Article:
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New iPhone 14 puts iOS security back in the spotlight

With Apple preparing to unveil the iPhone 14 on September 7, new research from NordVPN reveals that public trust in iOS security is at an all-time high. More Americans than ever believe that Apple’s smartphones and operating systems are the safest options available. But why is this, and are these assumptions correct?

Malcolm Higgins

Malcolm Higgins

New iPhone 14 puts iOS security back in the spotlight

New research from NordVPN

According to new data from NordVPN’s research team, 44% of Americans believe that Apple iPhones have the best overall privacy features among smartphones, compared to just 24% who said the same of Samsung phones.

Approval ratings for Apple products were even higher when survey respondents were asked about operating systems specifically. Almost half of Americans (46%) consider iOS to be the best operating system for privacy. Only 38% of respondents ranked Android as the better system in this regard, while a further 16% saw both Android and iOS as equal.

Apple cemented its reputation for strong privacy with its iOS 14 (the operating system, which is not to be confused with the iPhone 14). This OS offered a new feature called App Tracking Transparency, raising user awareness of how and when apps were monitoring their activity.

The iPhone 14 will be launching with iOS 16, so we expect even more privacy-focused user options to be forthcoming. The question is — will people use these features?

The importance of privacy settings

Apple can be commended for strengthening privacy, but NordVPN research shows that many smartphone users aren’t actually engaging with the privacy settings on their devices.

While 93% of Americans use smartphones, just 47% say that they actually check or alter their privacy settings after updating a device’s OS. Only 33% reported that they always check their privacy settings after downloading or updating an app.

Why is this information worrying? Privacy settings are one of the few control points users have to protect their data from invasive applications. Being able to change settings and revoke permissions allows users to stop invasive apps accessing their devices and data.

If people don’t regularly check their settings, they can end up giving the company behind an application access to their contacts, camera, microphone, and much more, without ever realizing.

How to enhance iPhone privacy

If you want to start taking control of your privacy, follow these simple steps.

  • Keep your iPhone software up to date. When software isn’t updated, vulnerabilities can appear that might be exploited by hackers. New updates often include security patches and quality of life improvements so it’s never a good idea to put them off.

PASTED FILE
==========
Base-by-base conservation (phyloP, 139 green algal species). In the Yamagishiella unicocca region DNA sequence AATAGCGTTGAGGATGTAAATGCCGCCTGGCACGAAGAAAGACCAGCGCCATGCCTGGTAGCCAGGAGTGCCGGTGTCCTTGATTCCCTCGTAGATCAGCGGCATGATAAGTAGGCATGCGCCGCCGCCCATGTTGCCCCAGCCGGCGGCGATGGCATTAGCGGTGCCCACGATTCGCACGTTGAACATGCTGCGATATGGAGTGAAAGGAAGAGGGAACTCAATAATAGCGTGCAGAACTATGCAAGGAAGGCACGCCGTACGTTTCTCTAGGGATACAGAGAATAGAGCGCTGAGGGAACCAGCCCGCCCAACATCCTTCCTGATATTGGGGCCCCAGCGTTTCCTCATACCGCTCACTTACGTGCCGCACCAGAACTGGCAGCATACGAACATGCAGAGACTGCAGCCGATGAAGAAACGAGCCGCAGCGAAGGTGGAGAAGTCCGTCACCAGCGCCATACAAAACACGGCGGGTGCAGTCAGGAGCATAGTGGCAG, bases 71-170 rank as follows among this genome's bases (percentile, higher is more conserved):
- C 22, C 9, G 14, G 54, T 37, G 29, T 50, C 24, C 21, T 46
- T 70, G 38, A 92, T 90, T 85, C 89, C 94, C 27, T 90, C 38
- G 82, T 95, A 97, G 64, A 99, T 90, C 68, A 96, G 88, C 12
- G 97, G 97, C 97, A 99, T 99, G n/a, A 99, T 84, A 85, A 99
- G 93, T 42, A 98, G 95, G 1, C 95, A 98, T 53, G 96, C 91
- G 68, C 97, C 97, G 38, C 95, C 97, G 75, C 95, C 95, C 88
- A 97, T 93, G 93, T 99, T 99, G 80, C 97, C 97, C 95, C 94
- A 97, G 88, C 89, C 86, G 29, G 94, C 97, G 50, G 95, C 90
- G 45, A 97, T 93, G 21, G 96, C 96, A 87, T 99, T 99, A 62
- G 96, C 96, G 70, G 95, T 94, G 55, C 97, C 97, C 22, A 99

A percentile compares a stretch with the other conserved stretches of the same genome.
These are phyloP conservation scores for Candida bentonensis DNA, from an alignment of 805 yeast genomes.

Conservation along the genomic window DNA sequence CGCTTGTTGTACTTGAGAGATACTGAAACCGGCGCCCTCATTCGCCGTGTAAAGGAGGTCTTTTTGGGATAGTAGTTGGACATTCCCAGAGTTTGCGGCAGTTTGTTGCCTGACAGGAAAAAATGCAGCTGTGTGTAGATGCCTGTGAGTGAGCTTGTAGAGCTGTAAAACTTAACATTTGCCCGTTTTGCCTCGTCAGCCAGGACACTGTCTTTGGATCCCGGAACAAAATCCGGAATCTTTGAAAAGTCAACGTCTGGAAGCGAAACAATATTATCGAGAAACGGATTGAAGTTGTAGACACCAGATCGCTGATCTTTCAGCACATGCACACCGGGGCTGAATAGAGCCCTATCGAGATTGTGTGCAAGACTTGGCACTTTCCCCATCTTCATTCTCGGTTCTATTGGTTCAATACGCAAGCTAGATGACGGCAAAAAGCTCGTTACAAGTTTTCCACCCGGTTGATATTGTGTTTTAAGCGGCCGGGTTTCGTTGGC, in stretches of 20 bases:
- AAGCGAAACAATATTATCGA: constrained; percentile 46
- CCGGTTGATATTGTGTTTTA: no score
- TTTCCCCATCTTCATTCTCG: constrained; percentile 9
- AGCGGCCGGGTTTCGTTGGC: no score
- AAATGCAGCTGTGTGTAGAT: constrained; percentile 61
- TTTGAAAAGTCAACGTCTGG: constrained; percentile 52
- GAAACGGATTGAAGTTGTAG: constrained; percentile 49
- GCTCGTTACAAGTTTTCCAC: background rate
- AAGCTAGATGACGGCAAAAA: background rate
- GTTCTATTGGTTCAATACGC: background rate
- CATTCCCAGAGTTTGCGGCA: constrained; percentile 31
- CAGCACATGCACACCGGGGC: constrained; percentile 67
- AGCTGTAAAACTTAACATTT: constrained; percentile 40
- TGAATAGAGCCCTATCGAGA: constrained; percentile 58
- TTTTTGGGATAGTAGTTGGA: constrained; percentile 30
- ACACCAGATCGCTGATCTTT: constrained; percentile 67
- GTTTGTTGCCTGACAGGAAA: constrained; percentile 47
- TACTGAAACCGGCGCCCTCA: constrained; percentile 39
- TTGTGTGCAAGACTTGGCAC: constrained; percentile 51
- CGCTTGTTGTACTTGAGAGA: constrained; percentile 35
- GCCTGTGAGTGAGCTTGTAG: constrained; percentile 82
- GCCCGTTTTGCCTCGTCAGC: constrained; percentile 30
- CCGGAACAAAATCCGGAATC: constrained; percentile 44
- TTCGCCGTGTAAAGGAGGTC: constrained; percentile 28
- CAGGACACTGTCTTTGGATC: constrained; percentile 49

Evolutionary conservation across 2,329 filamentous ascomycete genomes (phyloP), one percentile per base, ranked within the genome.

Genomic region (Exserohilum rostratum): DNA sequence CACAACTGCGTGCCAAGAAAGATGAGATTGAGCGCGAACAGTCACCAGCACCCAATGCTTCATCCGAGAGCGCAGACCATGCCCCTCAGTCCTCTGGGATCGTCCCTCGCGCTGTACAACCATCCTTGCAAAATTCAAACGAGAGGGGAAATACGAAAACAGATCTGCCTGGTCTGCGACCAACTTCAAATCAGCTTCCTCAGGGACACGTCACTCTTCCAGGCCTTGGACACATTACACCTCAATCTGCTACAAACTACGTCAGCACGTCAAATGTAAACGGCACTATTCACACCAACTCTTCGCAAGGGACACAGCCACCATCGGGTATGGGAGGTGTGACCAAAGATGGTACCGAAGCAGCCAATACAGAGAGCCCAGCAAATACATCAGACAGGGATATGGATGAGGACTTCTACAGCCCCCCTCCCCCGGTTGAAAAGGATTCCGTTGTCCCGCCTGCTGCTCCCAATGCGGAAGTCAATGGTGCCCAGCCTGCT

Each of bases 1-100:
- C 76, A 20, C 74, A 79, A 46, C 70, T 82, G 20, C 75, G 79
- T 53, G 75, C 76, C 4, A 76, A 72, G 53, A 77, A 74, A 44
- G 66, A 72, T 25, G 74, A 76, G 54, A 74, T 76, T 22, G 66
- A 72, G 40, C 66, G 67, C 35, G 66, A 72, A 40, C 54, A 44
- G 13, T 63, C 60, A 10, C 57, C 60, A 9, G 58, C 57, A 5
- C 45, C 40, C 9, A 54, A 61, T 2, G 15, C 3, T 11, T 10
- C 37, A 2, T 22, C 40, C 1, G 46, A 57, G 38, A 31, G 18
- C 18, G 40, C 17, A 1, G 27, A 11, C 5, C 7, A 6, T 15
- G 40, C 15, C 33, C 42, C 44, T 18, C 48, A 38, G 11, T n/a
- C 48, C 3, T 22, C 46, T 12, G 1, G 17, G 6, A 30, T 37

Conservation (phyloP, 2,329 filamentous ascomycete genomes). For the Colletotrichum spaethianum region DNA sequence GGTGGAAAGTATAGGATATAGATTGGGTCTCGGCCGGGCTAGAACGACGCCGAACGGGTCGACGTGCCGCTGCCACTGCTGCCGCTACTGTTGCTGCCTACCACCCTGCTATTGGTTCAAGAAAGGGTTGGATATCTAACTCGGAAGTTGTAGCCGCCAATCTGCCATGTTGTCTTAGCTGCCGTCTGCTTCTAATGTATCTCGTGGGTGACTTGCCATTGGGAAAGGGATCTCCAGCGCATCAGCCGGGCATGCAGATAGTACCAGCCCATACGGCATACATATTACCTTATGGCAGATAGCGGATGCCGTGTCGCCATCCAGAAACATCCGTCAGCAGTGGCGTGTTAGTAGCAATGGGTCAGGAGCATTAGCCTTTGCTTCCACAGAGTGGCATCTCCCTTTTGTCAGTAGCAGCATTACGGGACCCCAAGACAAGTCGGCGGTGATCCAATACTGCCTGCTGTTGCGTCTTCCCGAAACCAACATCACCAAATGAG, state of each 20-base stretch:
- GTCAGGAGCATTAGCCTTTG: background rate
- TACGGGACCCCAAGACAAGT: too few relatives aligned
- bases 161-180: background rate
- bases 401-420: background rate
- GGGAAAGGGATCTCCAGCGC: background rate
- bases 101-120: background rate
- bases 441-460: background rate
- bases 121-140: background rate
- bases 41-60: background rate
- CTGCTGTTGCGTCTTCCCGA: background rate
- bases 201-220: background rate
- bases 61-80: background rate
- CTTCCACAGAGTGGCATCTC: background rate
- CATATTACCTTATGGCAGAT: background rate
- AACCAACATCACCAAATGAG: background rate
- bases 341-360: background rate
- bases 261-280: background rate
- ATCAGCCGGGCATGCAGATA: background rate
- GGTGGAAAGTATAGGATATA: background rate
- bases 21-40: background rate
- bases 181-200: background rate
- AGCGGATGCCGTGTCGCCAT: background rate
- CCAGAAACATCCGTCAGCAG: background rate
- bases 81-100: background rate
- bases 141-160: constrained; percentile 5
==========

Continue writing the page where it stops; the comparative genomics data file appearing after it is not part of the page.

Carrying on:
• Review settings and permissions for individual apps, especially after updates. Apps always need certain permissions to work. A messaging app with a voice-call function has a good reason to access your phone’s microphone, for example. But if an app is asking for (or automatically giving itself) access to areas of your device that it doesn’t need to function, revoke its permissions.
  • Make sure the “Allow Siri when locked” function is off. If Siri, the iOS AI assistant, is active while your phone is locked, that means your device can listen in on nearby conversations. While you might feel that the convenience of this feature outweighs the obvious privacy risks, we would still advise users to switch it off as a default.

Beyond the privacy settings

Of course, for those users who do check their privacy settings after downloading and updating apps, further steps can be taken to enhance data security. The iPhone 14 may be the most secure and private Apple device yet, but you should still take your own precautions.

    1. Create long, complex passwords. The longer a password is, the more time it takes for a hacker’s brute-forcing algorithms to guess what it is. Pick a password that is at least ten characters long and combines uppercase and lowercase letters, numbers, and special characters. Change passwords regularly and avoid using the same login details for multiple accounts. If you’re struggling to remember all your complex passwords, get a password manager to do it for you.
    2. Be wary of links in messages and emails. No matter how good your phone’s security settings are, you can still end up putting yourself at risk if you fall for a phishing scam. Hackers often pretend to be companies or people you know, urging you to click a link that then infects your device with malware. Before clicking on any links, verify the sender’s authenticity. If you can’t do so, don’t click that link!
    3. Use a VPN. A virtual private network (VPN) encrypts the traffic coming to and from your device, allowing you to maintain a greater level of privacy. With NordVPN, you also get Threat Protection, a powerful suite of cybersecurity tools that block ads, limit trackers, and prevent users from visiting websites known for malware distribution. NordVPN is available for iOS, Android, and all major operating systems.

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Malcolm Higgins
Malcolm Higgins Malcolm Higgins
Malcolm is a content writer specializing in cybersecurity and tech news. With a background in journalism and a passion for digital privacy, he hopes his work will empower people to control their own data.